What would you do if you could live forever? Addie LaRue gets the chance to find out, but not without a catch. No one, not even her parents, will remember who she is, and she will be instantly forgotten by everyone she meets.
In an epic tale beginning in 1714 France, Addie begins her tale by desperately selling her soul in order to avoid the trappings of a small provincial life and marriage. But was it worth it? That’s the key question of the story, which you can discuss with the help of our The Invisible Life of Addie LaRue book club questions. Explore everything Addie experiences over her centuries-long life, her relationship with the Darkness, and with the only man who has ever remembered her.
In addition to question prompts, this discussion guide for The Invisible Life of Addie LaRue includes a synopsis of the book and select reviews with different outlooks on the book. And if you’re looking for similar reads, we have three suggestions for you.
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The Invisible Life of Addie LaRue Synopsis
The Invisible Life of Addie LaRue, V.E. Schwab
France, 1714: in a moment of desperation, a young woman makes a Faustian bargain to live forever—and is cursed to be forgotten by everyone she meets.
Thus begins the extraordinary life of Addie LaRue, and a dazzling adventure that will play out across centuries and continents, across history and art, as a young woman learns how far she will go to leave her mark on the world.
But everything changes when, after nearly 300 years, Addie stumbles across a young man in a hidden bookstore and he remembers her name.
10 The Invisible Life of Addie LaRue Book Club Questions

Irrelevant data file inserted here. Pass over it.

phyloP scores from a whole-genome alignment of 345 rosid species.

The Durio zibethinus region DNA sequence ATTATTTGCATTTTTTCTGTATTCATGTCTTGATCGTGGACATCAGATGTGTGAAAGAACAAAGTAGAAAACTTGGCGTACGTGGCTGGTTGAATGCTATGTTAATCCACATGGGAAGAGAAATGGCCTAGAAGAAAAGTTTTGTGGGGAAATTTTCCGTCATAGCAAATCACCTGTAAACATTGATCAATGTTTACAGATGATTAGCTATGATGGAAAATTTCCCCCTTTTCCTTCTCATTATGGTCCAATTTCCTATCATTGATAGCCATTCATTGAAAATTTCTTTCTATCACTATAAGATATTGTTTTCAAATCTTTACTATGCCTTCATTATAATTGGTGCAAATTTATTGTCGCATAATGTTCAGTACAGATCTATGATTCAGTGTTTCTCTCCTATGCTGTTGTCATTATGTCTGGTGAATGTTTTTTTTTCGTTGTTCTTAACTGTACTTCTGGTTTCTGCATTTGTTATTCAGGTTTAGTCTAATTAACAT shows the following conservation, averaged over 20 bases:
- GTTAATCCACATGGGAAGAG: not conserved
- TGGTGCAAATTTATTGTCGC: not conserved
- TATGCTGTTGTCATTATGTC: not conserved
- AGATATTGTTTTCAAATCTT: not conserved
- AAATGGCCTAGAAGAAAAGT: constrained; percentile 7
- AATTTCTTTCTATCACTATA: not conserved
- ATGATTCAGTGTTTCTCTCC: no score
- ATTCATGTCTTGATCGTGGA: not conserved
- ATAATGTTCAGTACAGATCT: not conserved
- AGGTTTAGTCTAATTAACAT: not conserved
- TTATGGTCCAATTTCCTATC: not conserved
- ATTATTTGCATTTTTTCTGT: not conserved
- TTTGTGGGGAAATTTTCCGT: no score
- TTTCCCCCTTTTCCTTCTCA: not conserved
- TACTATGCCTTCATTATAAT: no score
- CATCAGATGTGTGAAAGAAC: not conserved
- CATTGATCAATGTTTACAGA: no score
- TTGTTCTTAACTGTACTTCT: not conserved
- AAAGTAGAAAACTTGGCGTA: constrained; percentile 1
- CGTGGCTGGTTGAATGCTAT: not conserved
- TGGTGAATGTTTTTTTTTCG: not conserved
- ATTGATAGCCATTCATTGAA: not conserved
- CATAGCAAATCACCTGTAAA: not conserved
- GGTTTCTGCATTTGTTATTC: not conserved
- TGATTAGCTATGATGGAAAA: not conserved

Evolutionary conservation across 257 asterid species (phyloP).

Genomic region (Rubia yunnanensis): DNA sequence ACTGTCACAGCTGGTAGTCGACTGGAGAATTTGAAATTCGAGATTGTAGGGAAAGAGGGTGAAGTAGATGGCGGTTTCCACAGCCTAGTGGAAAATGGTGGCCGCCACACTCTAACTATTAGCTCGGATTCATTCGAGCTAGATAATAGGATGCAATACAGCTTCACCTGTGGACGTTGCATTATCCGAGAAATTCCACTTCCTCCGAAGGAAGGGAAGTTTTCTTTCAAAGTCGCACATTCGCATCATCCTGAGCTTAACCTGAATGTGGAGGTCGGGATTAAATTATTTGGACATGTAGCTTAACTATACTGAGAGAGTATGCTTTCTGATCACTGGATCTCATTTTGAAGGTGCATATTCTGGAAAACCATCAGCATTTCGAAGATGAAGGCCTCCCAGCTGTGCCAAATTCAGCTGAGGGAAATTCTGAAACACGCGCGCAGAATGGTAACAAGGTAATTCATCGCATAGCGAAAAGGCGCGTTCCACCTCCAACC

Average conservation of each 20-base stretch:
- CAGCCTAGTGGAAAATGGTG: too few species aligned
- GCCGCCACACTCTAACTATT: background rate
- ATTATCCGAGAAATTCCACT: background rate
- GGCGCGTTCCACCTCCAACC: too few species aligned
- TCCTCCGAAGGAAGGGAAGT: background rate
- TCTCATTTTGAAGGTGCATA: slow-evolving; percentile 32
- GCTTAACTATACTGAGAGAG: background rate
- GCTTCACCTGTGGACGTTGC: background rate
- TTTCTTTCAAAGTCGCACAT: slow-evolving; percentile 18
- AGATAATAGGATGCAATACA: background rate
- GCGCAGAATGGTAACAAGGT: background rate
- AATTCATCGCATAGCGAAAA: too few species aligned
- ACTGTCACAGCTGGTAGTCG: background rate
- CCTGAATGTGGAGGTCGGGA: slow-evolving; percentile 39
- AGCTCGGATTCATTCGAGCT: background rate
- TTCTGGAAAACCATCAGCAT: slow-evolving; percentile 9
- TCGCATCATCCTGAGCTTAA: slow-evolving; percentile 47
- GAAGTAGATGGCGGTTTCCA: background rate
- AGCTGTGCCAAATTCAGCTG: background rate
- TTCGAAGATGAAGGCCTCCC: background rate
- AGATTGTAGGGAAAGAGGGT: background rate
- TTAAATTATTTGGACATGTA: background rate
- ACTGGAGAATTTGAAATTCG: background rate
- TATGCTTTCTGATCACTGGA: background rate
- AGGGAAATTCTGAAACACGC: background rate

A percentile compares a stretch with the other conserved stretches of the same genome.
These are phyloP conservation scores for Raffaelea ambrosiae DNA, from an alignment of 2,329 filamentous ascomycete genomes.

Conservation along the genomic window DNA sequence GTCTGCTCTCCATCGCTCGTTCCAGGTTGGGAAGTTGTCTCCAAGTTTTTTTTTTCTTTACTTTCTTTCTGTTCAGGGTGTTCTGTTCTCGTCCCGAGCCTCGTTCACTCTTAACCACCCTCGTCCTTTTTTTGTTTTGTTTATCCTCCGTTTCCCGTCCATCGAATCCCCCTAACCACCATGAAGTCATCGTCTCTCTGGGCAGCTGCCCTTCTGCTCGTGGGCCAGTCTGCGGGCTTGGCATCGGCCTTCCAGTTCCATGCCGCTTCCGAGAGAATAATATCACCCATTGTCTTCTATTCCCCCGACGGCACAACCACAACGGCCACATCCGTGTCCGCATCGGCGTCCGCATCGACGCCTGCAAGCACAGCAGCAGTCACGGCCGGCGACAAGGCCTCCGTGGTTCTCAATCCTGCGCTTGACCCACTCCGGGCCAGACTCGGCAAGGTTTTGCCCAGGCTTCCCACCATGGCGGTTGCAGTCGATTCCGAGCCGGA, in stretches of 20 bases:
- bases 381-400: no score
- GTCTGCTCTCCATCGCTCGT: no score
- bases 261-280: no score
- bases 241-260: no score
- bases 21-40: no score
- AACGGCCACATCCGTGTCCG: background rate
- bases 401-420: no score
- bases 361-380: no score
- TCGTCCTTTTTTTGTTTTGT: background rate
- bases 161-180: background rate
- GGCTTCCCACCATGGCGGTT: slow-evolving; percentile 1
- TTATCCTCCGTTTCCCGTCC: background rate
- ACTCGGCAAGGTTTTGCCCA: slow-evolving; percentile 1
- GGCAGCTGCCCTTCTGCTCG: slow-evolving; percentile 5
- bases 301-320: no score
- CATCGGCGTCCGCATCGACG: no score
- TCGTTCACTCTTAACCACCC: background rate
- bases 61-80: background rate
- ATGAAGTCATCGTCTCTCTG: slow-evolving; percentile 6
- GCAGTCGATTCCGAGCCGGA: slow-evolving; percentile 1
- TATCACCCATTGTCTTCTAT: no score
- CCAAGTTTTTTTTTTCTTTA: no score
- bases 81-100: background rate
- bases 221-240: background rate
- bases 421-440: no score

These questions have been tailored to this book’s specific reading experience, but if you want more ideas, we also have an article with 101 generic book club questions.
- “I am stronger than your god and older than your devil. I am the darkness between stars, and the roots beneath the earth. I am promise, and potential, and when it comes to playing games, I divine the rules, I set the pieces, and I choose when to play.”
What did you make of Luc? Is he a demon, a god, a monster, or something else?
- What do you think of Addie’s choices? If you were in her situation, would you have done the same? Why or why not?
- Being so quickly forgotten makes Addie almost invisible, she’s able to get away with a lot of things, like stealing, sneaking into places, using people’s homes. What kind of mischief would you get into if you had that ability?
- “All she knows is that she is tired, and he is the place she wants to rest. And that, somehow, she was happy. But it is not love.”
Addie and Luc’s relationship is complicated and passionate. Do you think it is love? Or something else?
- “There are days when she mourns the prospect of another year, another decade, another century. There are nights when she cannot sleep, moments when she lies awake and dreams of dying. But then she wakes, and sees the pink and orange dawn against the clouds, hears the lament of a lone fiddle, the music and the melody, and remembers there is such beauty in the world. And she does not want to miss it – any of it.”
Addie never seems to tire of exploring the world’s art, music, and beauty. Do you think that would be enough to sustain you through a life all alone?
- “And then he whispers three words into her hair. “I love you,” he says, and Addie wonders if this is love, this gentle thing. If it is meant to be this soft, this kind. The difference between heat, and warmth. Passion, and contentment “I love you too,” she says. She wants it to be true.”
Do you think Addie loves Henry? Or does she love that he can remember her? How does her relationship with Henry differ from her relationship with Luc?
- “A secret kept. A record made. The first mark she left upon the world, long before she knew the truth, that ideas are so much wilder than memories, that they long and look for ways of taking root.”
Addie laments not being able to leave a record or make a mark on the world, how does she find ways of working around this?